Batwoman Season Three: Meet the Joker: “There’s a method to this madness”

Batwoman, Exclusive, Interviews, TV

In Season Three of Batwoman, Ryan Wilder (Javicia Leslie) must lead the Bat Team in stopping the next wave of villains created by the weapons lost in the Gotham River during the finale of Season Two.

Not only that but Ryan discovers some dark secrets from her past, including a potential new family which includes the millionaire mother and CEO of Jeturian industries, Jada Jet (Robin Givens) and brother Marquis Jet (Nick Creegan). However, a traditional family they are not! Not only do we discover that Jada spent $2m to hide Ryan’s birth but a Joker attack when he was young has left Marquis with psychopathic tendencies. Now, after years in the shadow of his powerful mother, and discovering he had a sister all along, Marquis is pushed too far and soon he starts finding the unimaginable funny…

We spoke to Batwoman’s Joker himself, Nick Creegan, about being a Batman fan and the good work Batwoman is doing to shine a light on mental health…

Warning: There are spoilers until episode seven of Batwoman.

How did you first get involved with Batwoman?

For Batwoman particularly, I just got a self-tape audition sent to me. It was as Marquis Jet and I kind of just did it routinely. I wasn’t looking at it as anything different than what it was. We get lots of auditions all the time. They don’t necessarily mean we’re gonna get the job, but I was excited about it. So when I did audition, I thought Marquis Jet was a little crazy in the sense of his demeanour, but I never imagined that he would be turning into their version of the Joker!

Was it daunting taking on such an iconic role?

Initially I was fearful. I was shocked and then that shock turned into anxiety because I was like ‘wait, I have to step into the shoes of people like Heath Ledger and Joaquin Phoenix’. At first I was a little nervous and then I got really excited because I turned on The Dark Knight later that night and I’m saying to myself, ‘wow, I have the opportunity to cement myself in this small knit community of actors who have portrayed this role in their own way before’. So I was very, very excited.

Did you look at other iterations of the Joker before preparing for the role?

I definitely looked at other iterations! Some of my favourite films were Joker movies like The Dark Knight and Joaquin Phoenix’s Joker, two of my actual favourite movies and performances. So I watched them but I also realised that this was going to be very original and somewhat of a first of its kind. So I tried to make sure that while I studied how they did it, I wanted to make it much my own and put my own spin on it. So everything that I’ve seen of myself on screen does remind me that I did put my stamp on it myself.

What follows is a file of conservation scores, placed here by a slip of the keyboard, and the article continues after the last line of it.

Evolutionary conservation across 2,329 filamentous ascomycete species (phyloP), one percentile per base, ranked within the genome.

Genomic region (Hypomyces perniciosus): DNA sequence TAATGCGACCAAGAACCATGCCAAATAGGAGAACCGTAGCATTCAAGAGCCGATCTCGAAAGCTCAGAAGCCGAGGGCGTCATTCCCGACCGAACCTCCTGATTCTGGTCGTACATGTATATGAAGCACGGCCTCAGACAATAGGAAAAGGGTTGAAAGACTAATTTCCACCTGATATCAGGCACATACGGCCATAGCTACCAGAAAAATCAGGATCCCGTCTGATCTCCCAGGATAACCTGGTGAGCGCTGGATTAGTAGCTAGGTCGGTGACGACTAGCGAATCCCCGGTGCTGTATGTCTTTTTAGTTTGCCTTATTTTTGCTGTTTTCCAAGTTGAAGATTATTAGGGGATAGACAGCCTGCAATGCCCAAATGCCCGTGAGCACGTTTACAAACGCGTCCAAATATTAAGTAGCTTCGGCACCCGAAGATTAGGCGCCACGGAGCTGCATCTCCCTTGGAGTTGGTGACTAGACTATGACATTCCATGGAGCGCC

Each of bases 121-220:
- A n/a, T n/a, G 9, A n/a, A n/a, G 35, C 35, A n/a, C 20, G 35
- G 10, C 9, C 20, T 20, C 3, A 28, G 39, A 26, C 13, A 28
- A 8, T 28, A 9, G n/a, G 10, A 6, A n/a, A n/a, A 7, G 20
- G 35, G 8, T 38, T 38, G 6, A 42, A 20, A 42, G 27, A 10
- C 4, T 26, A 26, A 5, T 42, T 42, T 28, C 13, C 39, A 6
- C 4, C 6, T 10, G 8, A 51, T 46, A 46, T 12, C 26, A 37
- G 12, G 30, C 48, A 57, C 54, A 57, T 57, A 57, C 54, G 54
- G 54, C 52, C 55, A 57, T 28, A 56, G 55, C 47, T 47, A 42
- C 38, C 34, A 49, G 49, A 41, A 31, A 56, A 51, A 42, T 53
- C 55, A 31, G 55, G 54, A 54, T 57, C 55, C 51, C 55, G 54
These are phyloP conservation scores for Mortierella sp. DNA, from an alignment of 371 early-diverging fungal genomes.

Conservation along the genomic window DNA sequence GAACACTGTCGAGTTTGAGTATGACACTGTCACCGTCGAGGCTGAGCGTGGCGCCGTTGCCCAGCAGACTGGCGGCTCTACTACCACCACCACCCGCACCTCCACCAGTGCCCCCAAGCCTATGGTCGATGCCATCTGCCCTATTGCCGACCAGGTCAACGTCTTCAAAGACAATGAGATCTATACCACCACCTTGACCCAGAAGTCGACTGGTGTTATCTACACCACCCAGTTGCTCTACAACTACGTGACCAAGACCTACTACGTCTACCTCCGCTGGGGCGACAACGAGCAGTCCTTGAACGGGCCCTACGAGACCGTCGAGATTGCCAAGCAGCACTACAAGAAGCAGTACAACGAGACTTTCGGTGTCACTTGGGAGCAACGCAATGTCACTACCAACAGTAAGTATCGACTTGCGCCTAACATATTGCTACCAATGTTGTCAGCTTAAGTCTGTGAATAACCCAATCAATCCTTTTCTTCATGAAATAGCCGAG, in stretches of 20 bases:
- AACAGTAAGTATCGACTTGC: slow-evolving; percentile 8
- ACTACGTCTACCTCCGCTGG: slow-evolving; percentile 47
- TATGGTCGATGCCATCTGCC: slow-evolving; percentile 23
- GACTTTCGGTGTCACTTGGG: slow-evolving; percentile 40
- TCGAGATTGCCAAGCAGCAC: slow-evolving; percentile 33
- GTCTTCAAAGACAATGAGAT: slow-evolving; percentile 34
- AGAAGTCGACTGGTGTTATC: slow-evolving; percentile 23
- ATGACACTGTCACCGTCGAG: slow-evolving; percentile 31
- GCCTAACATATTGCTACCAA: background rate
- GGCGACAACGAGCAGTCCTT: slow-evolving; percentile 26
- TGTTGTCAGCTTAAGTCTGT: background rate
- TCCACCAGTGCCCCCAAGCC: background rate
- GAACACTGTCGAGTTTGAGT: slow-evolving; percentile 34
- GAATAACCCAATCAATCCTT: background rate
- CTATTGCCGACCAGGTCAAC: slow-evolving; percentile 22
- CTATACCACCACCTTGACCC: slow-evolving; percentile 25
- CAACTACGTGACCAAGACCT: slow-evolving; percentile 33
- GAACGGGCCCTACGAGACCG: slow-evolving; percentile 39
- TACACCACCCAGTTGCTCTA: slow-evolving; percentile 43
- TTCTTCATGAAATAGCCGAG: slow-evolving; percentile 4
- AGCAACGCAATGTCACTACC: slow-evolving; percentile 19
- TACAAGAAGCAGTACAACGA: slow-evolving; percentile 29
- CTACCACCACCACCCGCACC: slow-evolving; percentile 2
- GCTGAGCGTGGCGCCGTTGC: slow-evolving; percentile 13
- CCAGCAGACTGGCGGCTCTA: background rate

What did you want to do with your version of the Joker?

I wanted to make sure that he was the type of character where people love to hate him. Very charismatic, with some swagger and style in the way that he carries himself. But also that maniacal nature so even when people might say ‘oh, this guy’s kind of cool’, he does something to say ‘okay, something’s really off with him!’ It’s hard to watch him but I don’t want to stop watching him.

I wanted to have a tug of war between the audience when it comes to him. I didn’t want him to just be unlikable. I wanted him to be likeable, in a sense.

So that was part of it. The other part was I wanted people to have empathy for him. I wanted to make sure people knew that there’s a method to this madness. It’s not like he just decided one day he wants to be clinically insane. He got buzzed with the Joker’s Joy Buzzer and there was a reason for that. Then his mother wasn’t there a lot of the time because of her job and he lacked a lot of the natural love that many kids get. So I wanted people to feel empathy when they watched him and to know that mental health is something that they need to pay attention to.

How would you describe Marquis’ relationship with his mother?

She clearly loves her son. But at the same time, she’s doing things that are just not conducive to a loving relationship with her son. I think she coddled him for a long time and she was not there very much. She cared more about her public image and her power and running Jeturian industries. So while she wasn’t there to do normal things, like maybe have an actual dinner or help him with his homework, she does these grand gestures of giving him a VP role. Doing all of these things to try to make up for the fact that she just wasn’t there, per se.

I think people who watch this, unfortunately, can also relate to that. Hopefully this helps change people’s perspective on how they should be treating their children. Or children in that position hopefully they can say ‘maybe I should have a conversation with my family as opposed to acting out the way Marquis does’, because that’s clearly not the way to go about things! So I think his relationship with his mother, there’s love on both sides, but they have such a toxic relationship that it makes you wonder if they’ll ever actually reconcile…